Hypo-Bank began to outgrow its facilities in the Preysing Palace 50 years after its founding. During the 1880s the bank began purchasing houses around Munich and converting them into headquarters for its various divisions. A project converting its property on Theatinerstrasse into a new headquarters for the entire bank was proposed in 1893 and finished in 1898; this building was destroyed in World War II but Hypo-Bank’s headquarters were rebuilt on the same site.
Hypo-Bank became Germany’s leading mortgage banker when its volume of mortgage loans topped one billion Reichsmarks in 1908 and its total of mortgage bonds reached that level in 1909. But new imperial laws passed in 1906 regulating the insurance industry forced Hypo-Bank to spin off its insurance operations. The new insurance bank, which was named the Bayerische Versicherungsbank, nonetheless remained a wholly-owned subsidiary of Hypo-Bank and inherited the Preysing Palace offices.
Despite its new stature, Hypo-Bank remained a regional bank into the 20th century, while the Grossbanken grew ever larger and more powerful. As a result of this increasing centralization in the German banking industry, many smaller institutions were forced into alliances with the largest banks, surrendering their independence in exchange for the security that went with size. Hypo-Bank allied itself with both Dresdner Bank and Discontogesellschaft, but broke away in 1921 by entering a “community of interest” agreement with Barmer Bankverein and Allgemeine Deutsche Creditanstalt of Leipzig. Under the terms of the agreement, which was typical of provincial banks in the 1920s, the three institutions exchanged representatives from their boards of directors and agreed to coordinate their operations.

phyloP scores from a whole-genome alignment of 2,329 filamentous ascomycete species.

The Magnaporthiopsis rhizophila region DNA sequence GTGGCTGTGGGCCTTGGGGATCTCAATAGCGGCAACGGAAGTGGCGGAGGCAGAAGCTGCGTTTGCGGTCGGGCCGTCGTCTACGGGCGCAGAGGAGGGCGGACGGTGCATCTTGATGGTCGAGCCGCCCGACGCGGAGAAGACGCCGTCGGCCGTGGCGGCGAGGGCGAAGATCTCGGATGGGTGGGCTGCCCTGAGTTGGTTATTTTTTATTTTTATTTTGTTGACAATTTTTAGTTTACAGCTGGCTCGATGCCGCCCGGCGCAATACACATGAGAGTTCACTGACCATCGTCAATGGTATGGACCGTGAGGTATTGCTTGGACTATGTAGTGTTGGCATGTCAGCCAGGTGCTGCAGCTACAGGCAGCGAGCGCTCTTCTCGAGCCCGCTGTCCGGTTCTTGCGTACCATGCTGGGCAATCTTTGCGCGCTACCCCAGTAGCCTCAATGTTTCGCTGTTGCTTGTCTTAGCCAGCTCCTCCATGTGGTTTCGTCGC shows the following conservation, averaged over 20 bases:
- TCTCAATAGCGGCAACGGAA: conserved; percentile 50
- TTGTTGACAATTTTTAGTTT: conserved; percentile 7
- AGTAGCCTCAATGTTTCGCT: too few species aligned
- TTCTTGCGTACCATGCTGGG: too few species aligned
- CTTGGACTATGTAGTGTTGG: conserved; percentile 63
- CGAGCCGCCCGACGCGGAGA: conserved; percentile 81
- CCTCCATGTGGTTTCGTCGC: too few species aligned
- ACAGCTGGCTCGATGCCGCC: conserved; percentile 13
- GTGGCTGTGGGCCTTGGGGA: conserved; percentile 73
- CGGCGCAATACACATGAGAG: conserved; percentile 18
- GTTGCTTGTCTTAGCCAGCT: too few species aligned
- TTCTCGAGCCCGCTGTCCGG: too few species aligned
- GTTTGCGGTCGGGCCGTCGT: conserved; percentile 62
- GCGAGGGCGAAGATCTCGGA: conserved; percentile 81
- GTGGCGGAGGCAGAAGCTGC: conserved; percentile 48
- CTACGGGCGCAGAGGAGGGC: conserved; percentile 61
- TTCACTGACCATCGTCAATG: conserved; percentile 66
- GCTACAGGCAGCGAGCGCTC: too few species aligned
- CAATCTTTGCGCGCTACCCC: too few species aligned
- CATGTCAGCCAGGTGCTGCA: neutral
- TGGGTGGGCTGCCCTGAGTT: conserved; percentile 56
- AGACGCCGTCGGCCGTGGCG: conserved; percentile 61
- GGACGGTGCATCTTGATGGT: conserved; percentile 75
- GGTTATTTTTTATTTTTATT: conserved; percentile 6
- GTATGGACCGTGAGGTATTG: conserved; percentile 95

Of the years 1914-1948, Hypo-Bank’s official history says, “Business was at best difficult.... Success was measured simply in the ability to survive and assure long-term viablity.” After the outbreak of World War I, the bank’s mortgage business benefited from money that flowed into agriculture from military purchases, but it suffered as the war hastened a crack in the urban real estate market. The bank continued to suffer as building activity, and with it the demand for mortgages, slackened during the war. Governmental decree also closed the stock market at the beginning of hostilities, limiting activity in the commercial sector. But the war did not stop Hypo-Bank’s expansion; it purchased the Munich bank Fränkel & Selz in 1915, and in 1916 it bought the 50% of Nuremberg’s Bayerische Disconto- und Wechsel-Bank it did not already own. It also expanded its branch network throughout Bavaria.
Hypo-Bank floundered along with the rest of the nation in the economic crises of the 1920s. Radical currency devaluation and skyrocketing inflation in 1922 and 1923 forced the bank to virtually shut down its mortgage business, as loans made under more favorable economic conditions were paid back in increasingly worthless paper currency. The Weimar government undertook currency reform in 1923, and the next year Hypo-Bank began to rebuild its mortgage business from scratch. Bank employees had to convert 73,000 old mortgages and 1.2 million mortgage bonds into the new currency, and the bank introduced gold-backed mortgages and bonds. Also in 1923, the bank suddenly sold all of its shares in its insurance subsidiary to the insurance concerns Münchner Rückversicherungsgesellschaft and Allianz Versicherung.